This need is particularly true in the case of crime, poverty and employment. As a society, we are deconstructing our fears of the mortality of fraternity, prosperity and ontogenetic actualization into many small 'health issues' in each of these areas to avoid the 'big ones'; (civil war, starvation, massive unemployment), to the point that our strategy for fraternity degenerates into one of conflict avoidance, our strategy for prosperity degenerates into one of starvation avoidance and our strategy for personal development (education) degenerates into one of unemployment avoidance.

But as the song goes, 'if you don't have a dream, how ya gonna have a dream come true.?'... or perhaps more aptly, 'if you have the wrong dream, beware of it coming true'.

In our western euclidian paradigm, we dream the fearful dream of mortality of those things we want to be never-ending, and succumb to a degeneration of our strategies-for-living into strategies-to-avoid-dying. And in the process, something inside us dies --- the joy of living. Through the process of deconstruction of everything, we progressively fragment ourselves, as we focus on, and allocate resources to a steadily rising number of increasingly detailed issues. This movement constitutes a titanic 'death spiral' since, in this partitioned allocation of resources and attention, we move progressively further away from an understanding of the source of the behaviors we are attempting to manage and control; i.e. complex emergent behaviors which cannot be deduced from the properties of the constituent parts and cannot be dealt with on time-and-thing independent bases.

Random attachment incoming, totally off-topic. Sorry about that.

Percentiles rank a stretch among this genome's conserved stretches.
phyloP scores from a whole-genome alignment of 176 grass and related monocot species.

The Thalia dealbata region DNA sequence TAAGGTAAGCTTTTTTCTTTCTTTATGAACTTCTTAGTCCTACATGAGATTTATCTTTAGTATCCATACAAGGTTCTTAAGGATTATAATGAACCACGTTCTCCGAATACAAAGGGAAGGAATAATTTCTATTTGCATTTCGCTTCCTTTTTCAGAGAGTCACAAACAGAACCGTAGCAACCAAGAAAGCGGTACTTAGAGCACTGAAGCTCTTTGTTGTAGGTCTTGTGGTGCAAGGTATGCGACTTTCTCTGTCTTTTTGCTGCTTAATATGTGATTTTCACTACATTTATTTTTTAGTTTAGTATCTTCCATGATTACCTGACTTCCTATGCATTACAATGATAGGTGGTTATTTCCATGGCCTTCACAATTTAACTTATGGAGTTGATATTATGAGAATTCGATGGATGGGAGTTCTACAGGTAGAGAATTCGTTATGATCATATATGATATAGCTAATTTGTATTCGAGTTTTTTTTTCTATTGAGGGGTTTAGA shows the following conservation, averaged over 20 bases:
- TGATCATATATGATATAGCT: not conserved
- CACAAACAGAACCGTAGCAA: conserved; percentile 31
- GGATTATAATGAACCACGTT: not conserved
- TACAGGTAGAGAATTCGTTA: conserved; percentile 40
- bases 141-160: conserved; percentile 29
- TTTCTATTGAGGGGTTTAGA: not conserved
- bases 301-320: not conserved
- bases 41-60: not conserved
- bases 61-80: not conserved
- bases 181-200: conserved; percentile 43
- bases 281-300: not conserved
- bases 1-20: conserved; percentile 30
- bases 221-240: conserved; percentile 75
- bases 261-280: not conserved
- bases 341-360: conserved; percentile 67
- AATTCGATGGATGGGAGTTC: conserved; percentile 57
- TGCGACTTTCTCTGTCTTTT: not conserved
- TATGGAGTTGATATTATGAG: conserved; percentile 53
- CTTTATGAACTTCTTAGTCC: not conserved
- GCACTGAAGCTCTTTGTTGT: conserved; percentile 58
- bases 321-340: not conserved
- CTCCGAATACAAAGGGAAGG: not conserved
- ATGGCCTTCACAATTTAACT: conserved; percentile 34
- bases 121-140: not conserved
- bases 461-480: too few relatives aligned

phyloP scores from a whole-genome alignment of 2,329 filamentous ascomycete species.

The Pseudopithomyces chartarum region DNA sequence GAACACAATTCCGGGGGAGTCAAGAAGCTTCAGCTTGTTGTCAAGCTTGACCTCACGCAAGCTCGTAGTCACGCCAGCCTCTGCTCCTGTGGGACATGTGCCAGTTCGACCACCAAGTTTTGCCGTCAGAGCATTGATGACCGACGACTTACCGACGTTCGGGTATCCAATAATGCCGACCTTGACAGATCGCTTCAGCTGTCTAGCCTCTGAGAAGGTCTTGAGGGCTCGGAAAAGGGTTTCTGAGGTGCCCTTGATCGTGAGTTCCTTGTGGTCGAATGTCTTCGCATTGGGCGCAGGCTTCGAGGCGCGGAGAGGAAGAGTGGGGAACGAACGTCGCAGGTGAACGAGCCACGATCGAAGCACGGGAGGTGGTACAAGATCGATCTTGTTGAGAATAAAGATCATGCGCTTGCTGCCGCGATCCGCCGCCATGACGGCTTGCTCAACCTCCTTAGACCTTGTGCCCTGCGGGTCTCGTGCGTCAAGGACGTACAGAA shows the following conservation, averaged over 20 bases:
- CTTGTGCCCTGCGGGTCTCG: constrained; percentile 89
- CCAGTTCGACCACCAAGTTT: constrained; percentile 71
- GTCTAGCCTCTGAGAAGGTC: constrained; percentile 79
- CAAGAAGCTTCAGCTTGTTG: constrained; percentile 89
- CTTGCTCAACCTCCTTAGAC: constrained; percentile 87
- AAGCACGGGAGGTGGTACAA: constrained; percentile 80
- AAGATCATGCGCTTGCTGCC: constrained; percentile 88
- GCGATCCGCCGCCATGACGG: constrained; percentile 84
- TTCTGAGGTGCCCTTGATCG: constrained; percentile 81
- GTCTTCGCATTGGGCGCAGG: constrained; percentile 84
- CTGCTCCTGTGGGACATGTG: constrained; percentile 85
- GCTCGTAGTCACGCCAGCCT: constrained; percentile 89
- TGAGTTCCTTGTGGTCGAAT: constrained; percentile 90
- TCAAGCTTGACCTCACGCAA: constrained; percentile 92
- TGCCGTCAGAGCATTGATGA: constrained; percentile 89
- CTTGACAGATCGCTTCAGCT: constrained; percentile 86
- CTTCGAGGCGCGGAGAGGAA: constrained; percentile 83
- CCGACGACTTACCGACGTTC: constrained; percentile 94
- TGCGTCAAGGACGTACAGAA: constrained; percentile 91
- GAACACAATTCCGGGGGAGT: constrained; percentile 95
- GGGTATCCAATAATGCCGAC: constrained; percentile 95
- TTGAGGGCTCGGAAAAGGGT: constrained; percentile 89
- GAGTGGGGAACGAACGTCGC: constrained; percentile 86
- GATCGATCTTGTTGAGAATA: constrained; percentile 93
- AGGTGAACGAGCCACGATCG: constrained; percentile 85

In the non-euclidian paradigm, 'things' are not eternal or immortal but innately 'mortal', continuously upwelling from and subducting back into the dynamic soup of energy latency which characterizes our reality; i.e. 'the circle of life'. In this sensory experience oriented paradigm, euclidian rationality must be demoted to 'tool' or 'ladder' status to avoid self-inflicted conflict which self-defeats movement towards a 'desired state'.

In this paradigm, the old arbitor of rationalist thought must be subsumed (i.e. must once again be subsumed, after a 2500 year hiatus) by the arbitor of ontogenesis, the 'tuning in' to our natural 'place in the family of things' which liberates us from the illusion of a one-size-fits-all linear path of 'progress', restores our individuality and uniqueness, and puts us back on our authentic yet unpredictable path of harmonious co-evolution with an enveloping nature which IS us.